Another Opinion with the Same Parties and Similar Facts : In Another District Court, Another Case, Assurance Co., Am. v. Ironshore Special Ins. Co., 2015 WL 4579983 (D. Nev. July 29, 2015), filed adjourned sub nom. Zurich Am. Ins. Co. v. Ironshore Special Ins. Co. No. 18-16857 (9 Cir. 14 April 2020) ("Nevada Zurich II") with the same parties and almost identical facts reached a different result and found that the same Ironshore policy and the same exception to the language of exclusion resulted in the Court f stated that Ironshore was liable to defend because the complaints in the underlying trial "did not state when the alleged property damage occurred and did not contain sufficient allegations to conclude that damages were not sudden and unintentional. The court found that Ironshore had it burden which it failed to bear in order to show that the exemption from the exclusion did not apply, thus in this similar case the court implicitly concluded that the insurer – Ironshore – had the burden of proving that the exemption could not be applied to the exemption. result : A court found insured Zurich (complainant) had the burden of proving the sudden and unintentional exception t is applicable to the exemption and the other court found that the insurer Ironshore (defendant) had the burden of proving that the exemption does not apply to the exemption.  Facts to Ponder: As mentioned above, the complaints were silent as to whether the damage to property was "sudden and unintentional" (except for exclusion). In other words, the complaints neither established nor disproved that the property damage was "sudden and unintentional." Thus, the party bearing the burden of proof with regard to the exemption from the exclusion will not be able to bear its burden. On the other hand, if Nevada does not adopt the rule that the parties can only consider the four corners of the complaint and allow extrinsic evidence, the outcome will depend on whether Zurich or Ironshore can show that there is a genuine question of substantive fact as to the application or non-applicability of the exception. to the exclusion, depending on which party bears the burden and what evidence can be adduced.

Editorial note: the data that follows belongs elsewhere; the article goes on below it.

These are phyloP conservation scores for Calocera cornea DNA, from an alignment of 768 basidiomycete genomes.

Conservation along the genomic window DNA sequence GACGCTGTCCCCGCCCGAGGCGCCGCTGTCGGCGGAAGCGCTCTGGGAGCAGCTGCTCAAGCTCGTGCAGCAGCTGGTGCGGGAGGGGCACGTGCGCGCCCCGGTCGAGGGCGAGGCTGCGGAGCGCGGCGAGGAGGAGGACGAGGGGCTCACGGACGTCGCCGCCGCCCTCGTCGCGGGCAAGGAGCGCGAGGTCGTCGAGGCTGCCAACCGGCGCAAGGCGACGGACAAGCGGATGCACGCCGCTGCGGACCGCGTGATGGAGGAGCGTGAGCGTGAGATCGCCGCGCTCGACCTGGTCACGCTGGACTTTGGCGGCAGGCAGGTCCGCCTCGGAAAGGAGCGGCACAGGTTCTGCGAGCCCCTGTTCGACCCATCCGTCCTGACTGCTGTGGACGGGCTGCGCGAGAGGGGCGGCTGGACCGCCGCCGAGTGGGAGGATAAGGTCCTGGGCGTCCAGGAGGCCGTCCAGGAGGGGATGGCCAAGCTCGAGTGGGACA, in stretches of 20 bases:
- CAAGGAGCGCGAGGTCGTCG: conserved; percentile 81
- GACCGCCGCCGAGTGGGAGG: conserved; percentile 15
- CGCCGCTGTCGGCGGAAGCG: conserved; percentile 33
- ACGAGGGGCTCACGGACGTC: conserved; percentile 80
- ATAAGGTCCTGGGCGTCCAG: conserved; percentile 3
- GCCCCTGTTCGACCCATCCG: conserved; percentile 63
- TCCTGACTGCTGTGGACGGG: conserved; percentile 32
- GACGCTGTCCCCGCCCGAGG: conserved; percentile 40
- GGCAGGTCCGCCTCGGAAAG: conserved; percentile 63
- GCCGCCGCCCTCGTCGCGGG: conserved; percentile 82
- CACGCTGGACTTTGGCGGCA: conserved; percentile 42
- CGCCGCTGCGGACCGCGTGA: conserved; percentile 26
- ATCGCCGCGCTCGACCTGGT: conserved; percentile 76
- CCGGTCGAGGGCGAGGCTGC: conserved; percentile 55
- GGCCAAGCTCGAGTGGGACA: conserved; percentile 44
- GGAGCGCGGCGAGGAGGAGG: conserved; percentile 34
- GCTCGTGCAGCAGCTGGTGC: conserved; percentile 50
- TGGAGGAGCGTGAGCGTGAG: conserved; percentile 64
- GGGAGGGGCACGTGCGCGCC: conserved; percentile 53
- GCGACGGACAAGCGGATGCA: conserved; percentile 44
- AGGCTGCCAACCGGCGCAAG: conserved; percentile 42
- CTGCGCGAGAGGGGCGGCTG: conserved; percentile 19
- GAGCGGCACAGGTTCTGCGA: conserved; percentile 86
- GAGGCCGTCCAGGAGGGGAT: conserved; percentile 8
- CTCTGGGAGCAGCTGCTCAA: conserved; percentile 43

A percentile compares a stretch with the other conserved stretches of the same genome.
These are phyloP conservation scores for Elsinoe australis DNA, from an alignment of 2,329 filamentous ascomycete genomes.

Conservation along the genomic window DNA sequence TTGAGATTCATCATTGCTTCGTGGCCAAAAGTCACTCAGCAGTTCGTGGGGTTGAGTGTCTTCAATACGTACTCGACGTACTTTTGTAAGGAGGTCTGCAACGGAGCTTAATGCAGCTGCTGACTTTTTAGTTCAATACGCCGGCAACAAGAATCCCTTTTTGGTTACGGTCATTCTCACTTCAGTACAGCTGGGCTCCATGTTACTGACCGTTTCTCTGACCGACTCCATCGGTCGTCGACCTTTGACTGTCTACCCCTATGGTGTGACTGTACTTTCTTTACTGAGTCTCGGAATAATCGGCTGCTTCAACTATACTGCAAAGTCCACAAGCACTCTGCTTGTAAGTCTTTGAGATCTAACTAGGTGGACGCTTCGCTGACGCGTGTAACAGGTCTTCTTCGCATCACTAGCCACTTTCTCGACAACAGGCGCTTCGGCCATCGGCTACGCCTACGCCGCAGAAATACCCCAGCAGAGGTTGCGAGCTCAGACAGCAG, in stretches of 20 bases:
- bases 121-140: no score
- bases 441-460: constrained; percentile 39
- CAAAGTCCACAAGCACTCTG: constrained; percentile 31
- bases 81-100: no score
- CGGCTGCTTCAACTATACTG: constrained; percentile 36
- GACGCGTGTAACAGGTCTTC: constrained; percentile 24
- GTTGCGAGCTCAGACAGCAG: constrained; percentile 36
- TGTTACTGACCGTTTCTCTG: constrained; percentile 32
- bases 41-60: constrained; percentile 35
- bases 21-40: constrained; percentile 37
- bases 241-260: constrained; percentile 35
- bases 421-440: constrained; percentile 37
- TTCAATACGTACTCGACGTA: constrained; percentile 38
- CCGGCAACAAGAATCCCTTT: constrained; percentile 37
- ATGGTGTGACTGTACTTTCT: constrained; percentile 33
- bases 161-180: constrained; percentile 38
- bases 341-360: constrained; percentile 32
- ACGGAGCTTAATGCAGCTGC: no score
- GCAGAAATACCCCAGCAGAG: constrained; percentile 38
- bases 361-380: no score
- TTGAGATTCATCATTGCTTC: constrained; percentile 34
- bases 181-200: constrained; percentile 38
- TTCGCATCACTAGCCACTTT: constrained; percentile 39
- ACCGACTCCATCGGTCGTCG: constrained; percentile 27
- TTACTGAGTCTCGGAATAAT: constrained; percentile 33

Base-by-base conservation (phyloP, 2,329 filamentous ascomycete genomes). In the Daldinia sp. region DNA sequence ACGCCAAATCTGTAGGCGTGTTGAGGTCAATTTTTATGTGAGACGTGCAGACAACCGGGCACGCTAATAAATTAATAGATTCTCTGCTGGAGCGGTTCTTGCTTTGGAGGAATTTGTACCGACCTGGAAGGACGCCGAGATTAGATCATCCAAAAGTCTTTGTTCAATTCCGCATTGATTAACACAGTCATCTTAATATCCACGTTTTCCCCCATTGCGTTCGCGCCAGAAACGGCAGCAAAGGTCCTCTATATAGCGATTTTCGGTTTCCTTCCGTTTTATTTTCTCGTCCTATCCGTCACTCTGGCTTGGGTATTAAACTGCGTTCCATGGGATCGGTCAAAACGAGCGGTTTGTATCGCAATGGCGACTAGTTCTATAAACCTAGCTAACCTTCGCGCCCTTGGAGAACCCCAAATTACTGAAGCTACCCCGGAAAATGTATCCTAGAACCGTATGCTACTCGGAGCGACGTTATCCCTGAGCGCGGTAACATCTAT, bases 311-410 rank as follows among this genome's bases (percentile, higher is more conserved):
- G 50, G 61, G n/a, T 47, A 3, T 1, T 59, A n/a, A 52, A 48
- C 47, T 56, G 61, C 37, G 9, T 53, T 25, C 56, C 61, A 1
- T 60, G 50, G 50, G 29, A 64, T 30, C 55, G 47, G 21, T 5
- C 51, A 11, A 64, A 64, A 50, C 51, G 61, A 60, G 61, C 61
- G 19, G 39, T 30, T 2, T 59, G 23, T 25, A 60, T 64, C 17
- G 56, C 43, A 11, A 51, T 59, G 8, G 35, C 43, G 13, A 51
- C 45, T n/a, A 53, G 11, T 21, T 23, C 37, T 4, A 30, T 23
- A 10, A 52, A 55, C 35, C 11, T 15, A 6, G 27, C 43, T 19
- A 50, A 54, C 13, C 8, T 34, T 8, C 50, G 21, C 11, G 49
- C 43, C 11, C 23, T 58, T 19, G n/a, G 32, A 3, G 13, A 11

The ninth circuit in the two cases remained both appeals from Zurich and Ironshore until the Nevada Supreme Court answered this certified question. Keep your Eyes open.
1 Zurich American Ins. Co. v. Ironshore Special Ins. Co. No. 18-16937 (9th Circle July 2, 2020).